Another form of anti-Semitism is the ban on Jews' having their culture, language and history. In the Soviet Union, there are no Jewish schools or Jewish social, cultural or other institutions. A Jewish press is not accessible to most of us. The very word "Jew" has been removed from textbooks and has disappeared from both mass and scholarly publications.
Our people, who in such a short historical period, lived through the Holocaust, the "Doctor's Plot" and the destruction of intellectuals in Stalinist jails, is now losing touch with its national heritage. The golden thread that links us with our past, with the thousands-year-long tradition, is getting thin. The crisis of Jewish culture increases assimilation. Our numbers are going down. Every decade, with every census we are 200,000-300,000 people less!
What should we do? Many feel that the only route out of the ethnic inferiority toward meaningful national life is to leave the U.S.S.R. But even by the most liberal estimates hardly a quarter of Soviet Jews want to leave. Three-quarters of us have resolved to remain here.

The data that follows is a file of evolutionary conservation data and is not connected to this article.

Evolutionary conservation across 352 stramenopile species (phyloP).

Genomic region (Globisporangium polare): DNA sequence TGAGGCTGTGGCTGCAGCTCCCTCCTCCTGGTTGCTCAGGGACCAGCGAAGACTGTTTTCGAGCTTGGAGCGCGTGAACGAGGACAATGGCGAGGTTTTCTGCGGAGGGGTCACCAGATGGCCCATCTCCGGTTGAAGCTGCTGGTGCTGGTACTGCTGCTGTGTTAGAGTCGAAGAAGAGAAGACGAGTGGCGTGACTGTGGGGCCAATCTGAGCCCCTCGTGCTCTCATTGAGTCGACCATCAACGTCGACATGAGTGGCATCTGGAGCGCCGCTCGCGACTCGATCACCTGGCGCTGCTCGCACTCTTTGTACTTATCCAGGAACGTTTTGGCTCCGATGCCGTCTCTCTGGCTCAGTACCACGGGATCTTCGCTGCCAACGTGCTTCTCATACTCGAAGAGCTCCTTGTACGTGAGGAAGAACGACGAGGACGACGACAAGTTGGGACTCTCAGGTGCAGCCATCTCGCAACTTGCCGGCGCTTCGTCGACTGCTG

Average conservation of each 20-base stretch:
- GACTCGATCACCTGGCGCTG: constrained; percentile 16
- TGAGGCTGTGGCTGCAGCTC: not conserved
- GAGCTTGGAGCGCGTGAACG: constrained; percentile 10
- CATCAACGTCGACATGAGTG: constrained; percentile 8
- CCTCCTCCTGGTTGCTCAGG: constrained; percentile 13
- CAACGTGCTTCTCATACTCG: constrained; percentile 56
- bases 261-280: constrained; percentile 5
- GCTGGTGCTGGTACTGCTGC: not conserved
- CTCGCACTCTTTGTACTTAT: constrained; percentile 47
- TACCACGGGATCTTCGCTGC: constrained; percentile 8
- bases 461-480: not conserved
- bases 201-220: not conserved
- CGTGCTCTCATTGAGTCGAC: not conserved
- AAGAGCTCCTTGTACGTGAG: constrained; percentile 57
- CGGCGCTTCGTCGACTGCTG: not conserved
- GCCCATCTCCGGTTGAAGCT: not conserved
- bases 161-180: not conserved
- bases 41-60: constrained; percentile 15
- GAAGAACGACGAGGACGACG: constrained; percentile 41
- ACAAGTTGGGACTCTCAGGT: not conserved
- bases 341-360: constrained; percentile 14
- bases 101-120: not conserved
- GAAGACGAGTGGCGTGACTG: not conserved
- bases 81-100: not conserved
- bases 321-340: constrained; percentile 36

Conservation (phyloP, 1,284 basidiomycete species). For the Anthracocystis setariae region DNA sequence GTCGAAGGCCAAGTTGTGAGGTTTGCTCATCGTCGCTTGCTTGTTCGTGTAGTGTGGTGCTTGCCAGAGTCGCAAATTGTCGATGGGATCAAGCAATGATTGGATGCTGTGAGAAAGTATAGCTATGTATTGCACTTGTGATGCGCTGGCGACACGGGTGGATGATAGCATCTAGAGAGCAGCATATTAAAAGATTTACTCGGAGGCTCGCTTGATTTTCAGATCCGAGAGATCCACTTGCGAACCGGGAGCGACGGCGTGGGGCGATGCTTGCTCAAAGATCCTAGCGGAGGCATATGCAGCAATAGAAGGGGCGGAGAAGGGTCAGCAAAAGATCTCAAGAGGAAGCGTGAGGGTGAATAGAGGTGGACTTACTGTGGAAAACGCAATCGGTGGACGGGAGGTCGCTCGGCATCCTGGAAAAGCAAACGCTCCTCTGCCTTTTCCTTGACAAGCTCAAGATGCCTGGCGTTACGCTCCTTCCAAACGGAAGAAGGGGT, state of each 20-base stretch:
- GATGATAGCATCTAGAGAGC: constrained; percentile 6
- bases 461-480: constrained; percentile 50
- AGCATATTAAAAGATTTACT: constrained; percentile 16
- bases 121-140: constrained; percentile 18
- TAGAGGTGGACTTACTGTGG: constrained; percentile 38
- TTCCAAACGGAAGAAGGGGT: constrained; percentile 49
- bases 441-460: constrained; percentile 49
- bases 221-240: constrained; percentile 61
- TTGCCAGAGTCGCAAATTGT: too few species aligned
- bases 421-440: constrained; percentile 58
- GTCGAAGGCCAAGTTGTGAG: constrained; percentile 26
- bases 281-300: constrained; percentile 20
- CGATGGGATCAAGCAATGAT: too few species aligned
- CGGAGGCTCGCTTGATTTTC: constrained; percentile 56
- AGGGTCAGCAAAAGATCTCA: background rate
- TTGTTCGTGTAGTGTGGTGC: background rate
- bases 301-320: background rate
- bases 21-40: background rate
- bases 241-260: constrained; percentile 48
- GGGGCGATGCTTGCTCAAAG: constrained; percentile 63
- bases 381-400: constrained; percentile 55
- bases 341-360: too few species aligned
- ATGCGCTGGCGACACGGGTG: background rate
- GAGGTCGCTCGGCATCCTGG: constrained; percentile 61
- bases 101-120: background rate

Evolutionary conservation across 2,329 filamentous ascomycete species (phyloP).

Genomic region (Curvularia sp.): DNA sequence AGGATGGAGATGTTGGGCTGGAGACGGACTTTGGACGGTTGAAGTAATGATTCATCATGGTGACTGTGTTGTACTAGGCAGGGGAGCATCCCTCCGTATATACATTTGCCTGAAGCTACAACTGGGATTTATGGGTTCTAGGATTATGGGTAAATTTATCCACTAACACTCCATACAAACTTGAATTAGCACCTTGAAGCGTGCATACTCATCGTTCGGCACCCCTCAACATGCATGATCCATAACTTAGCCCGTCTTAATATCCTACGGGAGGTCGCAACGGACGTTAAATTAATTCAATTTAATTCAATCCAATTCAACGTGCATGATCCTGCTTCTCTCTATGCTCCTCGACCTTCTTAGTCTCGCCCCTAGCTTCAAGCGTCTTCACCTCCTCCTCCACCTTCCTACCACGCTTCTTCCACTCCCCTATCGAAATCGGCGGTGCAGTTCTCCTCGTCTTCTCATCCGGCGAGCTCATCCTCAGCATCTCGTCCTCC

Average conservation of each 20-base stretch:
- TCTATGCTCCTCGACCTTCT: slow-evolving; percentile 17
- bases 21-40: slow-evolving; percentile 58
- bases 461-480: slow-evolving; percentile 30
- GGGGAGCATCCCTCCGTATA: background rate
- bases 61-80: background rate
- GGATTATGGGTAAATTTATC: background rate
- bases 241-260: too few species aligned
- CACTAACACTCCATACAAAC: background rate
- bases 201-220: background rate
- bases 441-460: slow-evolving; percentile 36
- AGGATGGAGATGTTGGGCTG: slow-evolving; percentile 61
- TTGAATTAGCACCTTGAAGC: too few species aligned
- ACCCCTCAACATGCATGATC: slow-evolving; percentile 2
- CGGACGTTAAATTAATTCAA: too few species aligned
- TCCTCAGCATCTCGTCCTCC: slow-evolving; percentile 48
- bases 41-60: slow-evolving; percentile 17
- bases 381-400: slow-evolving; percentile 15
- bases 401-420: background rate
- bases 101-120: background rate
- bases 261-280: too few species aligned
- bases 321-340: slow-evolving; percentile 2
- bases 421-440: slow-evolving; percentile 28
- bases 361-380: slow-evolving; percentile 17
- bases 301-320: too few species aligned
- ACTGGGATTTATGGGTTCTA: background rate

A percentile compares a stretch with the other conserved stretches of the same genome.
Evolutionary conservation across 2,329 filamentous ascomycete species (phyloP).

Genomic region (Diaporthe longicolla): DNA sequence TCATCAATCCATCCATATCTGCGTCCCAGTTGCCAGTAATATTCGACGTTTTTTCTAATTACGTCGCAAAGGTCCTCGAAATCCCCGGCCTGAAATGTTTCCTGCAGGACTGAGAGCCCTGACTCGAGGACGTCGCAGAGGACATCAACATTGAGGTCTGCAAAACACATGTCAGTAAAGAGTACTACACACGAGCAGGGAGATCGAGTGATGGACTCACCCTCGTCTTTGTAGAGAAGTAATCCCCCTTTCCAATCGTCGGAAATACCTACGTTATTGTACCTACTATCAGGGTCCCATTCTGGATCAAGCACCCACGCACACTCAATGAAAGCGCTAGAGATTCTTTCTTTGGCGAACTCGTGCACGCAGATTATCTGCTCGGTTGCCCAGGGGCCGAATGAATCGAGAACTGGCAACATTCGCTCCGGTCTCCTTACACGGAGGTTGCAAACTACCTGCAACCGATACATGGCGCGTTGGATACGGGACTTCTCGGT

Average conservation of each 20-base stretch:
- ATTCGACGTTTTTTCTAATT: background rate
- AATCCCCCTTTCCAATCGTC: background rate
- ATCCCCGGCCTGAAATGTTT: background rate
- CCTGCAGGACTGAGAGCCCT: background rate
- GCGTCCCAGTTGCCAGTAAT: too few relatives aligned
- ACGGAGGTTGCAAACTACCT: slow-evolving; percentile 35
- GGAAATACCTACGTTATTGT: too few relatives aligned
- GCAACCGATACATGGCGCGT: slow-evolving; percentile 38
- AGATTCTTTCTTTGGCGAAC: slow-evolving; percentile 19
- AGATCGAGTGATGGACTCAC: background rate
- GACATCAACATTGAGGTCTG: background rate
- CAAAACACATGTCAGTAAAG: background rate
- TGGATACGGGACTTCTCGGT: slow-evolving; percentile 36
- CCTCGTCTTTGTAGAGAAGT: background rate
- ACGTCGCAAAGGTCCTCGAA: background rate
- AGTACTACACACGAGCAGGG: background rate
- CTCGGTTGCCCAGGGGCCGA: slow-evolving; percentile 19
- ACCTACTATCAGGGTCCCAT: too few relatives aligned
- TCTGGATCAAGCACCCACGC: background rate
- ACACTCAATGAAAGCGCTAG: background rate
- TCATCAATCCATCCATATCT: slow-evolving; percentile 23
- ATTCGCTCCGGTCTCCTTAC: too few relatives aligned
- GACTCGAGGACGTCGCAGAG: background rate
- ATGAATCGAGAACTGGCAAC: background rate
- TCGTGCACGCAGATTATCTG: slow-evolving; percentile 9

Where could we turn for help? During the recent months, both expectations and direct calls have been addressed to the Soviet government to put an end to the growth of anti-Semitism and take measures to revive Jewish culture, education and press. So far, the state has not responded to these pleas. But we too must understand that it is up to ourselves to find a way out of this situation; no one will do it for us. And this takes a lot.
We need a recognized and accepted right to counter anti-Semitism, to expose all its manifestations and to resist it. This right has now become our most vital and urgent need since anti-Semitism in our society is gaining strength. In this, we would like to see understanding by the Soviet state and general public.